To generate orthotopic mice, HCT-15 cells stably knockdown of miR-362-3p or -5p by the miRNA sponges, or control cells, were harvested by trypsinization and transferred to a serum-free medium. Nude mice were anesthetized by an intraperitoneal injection of pentobarbital sodium (1.5 mg per 20 g bodyweight). After sterilization, a small abdominal incision was made, and the cecum was exteriorized. The miR-362 knockdown cells (2.0 × 106) in 20 μL serum-free medium prepared above were inoculated onto the cecal walls using 30-gauge needles. The cecum was returned to the peritoneal cavity and the abdominal wound was closed. For each miRNA sponge, six mice were injected using three different cell batches, two mice per cell batch. Mice that survived up to 80 days were sacrificed for examination of tumor formation and metastasis under white or fluorescence light. To generate ectopic mice, approximately 5 × 106 viable HCT-15 cells stably transduced with miR-362-3p or -5p sponges were injected subcutaneously into the dorsal flank of a BALB/c nude mouse, whereas the negative control-transduced cells were injected into the other flank of the same mouse. Eighteen days post inoculation, the mice were sacrificed and the tumors were harvested for protein lysate preparation for western blots and in immunohistochemistry analysis.
Data were analyzed and presented as means ± SEM of three independent experiments done in triplicates. The differences between treated and control groups were analyzed by paired Student's t-test (two-tailed distribution). p-value ≤ 0.05 was considered as statistically significant.
MiR-362 regulates expression of SMAD4 and E-cadherin of the TGF-β/SMAD signaling pathway
For brevity in this work, miR-362-3p and -5p are collectively designated as miR-362, or stated otherwise. As miR-362 has been clinically reported to be present in a number of cancers, cancer cell lines were first tested for the presence of miR-362. The results confirmed detection of miR-362 in different cancer cell lines, and showed that the colorectal cancer (CRC) cell line HCT-15, the hepatocellular cancer cell line HepG2 and the choriocarcinoma cell line JEG-3 showed the highest miR-362 levels whereas the breast cancer cell line MCF7 was low in both the miR-362-3p and -5p levels (Fig. 1A).
To first determine if miR-362 targets selected factors of the TGF-β/SMAD signaling pathway affecting EMT, the 3'untranslated regions (3'UTR) of the transcripts of SMAD4 and the downstream SNAI1 and E-cadherin 1 (CDH1) were first probed for miR-362-targeted sites. Both miR-362-3p and -5p target sites were identified in the SMAD4 transcript; two miR-362-3p sites were identified in the CDH1 transcript whereas there was only one -5p site found in the short 3'UTR of SNAI1 (Fig. 1B, top panel). The 3'UTR segments harboring the identified miR-362 target sites were cloned into the luciferase vector, pmirGLO, and the luciferase constructs were transfected into the low miR-362-level MCF7 cells but in the presence of a miR-362-3p or -5p mimic for luciferase assays. Significant reduction of luciferase activities was observed for all the constructs relative to control cells transfected with a negative control (NC) miRNA mimic (Fig. 1B, bottom panel, WT bars), predicting miR-362 targeting. When the seed sequences of the miR-362 target sites of the luciferase constructs of the three genes were mutated, co-transfection of the miR-362-3p or -5p mimic did not elicit luciferase activity suppression (Fig. 1B, bottom panels, mutant bars), consistent with miR-362 targeting of the SMAD4, SNAI1 and CDH1 transcripts.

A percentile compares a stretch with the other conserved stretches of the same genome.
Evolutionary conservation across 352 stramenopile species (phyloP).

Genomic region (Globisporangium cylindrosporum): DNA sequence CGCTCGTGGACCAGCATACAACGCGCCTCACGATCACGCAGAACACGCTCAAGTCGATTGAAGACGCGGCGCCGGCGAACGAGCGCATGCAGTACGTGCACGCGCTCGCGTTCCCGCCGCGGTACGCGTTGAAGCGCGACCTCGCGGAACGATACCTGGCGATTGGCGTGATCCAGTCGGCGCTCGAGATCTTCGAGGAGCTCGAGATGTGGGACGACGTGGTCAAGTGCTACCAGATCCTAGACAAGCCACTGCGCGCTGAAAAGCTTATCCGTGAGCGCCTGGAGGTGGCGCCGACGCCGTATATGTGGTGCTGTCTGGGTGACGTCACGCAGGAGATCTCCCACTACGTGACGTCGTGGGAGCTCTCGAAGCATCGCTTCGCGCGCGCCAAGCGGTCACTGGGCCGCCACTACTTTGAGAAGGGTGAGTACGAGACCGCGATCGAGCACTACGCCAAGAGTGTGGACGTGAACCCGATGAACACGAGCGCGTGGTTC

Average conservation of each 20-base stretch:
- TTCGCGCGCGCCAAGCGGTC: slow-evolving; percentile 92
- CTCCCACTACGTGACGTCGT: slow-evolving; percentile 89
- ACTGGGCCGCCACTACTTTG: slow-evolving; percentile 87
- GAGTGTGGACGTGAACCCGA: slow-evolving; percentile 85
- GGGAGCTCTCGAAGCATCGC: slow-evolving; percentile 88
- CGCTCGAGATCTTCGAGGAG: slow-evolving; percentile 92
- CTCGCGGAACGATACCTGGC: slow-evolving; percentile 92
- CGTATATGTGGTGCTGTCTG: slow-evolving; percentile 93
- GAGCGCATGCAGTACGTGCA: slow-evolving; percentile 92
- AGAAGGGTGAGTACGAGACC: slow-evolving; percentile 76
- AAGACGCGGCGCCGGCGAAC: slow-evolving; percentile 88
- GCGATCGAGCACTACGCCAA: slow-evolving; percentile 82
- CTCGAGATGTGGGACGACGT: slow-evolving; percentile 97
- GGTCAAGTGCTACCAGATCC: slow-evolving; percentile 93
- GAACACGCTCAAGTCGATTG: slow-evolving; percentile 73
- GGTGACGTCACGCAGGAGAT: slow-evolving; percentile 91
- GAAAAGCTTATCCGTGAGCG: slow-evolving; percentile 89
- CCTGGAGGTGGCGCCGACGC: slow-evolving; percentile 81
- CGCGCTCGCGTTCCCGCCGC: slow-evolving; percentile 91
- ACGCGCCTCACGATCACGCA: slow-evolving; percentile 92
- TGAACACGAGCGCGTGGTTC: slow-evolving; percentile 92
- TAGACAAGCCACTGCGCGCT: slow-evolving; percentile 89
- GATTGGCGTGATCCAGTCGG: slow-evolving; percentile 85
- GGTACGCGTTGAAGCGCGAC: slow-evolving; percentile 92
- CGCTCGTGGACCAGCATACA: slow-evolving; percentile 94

To confirm miR-362 negative regulation, a 15-fold miR-362 over-expression (OE) was first achieved by transient transfection of a miR-362-3p or -5p mimic into MCF7 cells, which showed low endogenous miR-362 levels as described above (Fig. 1C). Western blot results showed that miR-362 over-expression led to significant down-regulated protein levels of SMAD4 and E-cadherin but not SNAI1 (Fig. 1D). The SMAD4 and E-cadherin results were consistent with the luciferase data prediction, and the unaffected SNAI1 results were consistent with the absence of a miR-362-3p target site in the 3'UTR, and that the -5p site was not directly targeted despite the luciferase assay data prediction (Fig. 1B). It is important to note here that it has been well established that SNAI1 is under direct regulation by the SMAD4/phospohrylated SMAD1/2 complex [9, 24, 25]. Hence, the SNAI1 results presented in this work were likely a consequence of changes in the expression levels of the SMAD4 regulator.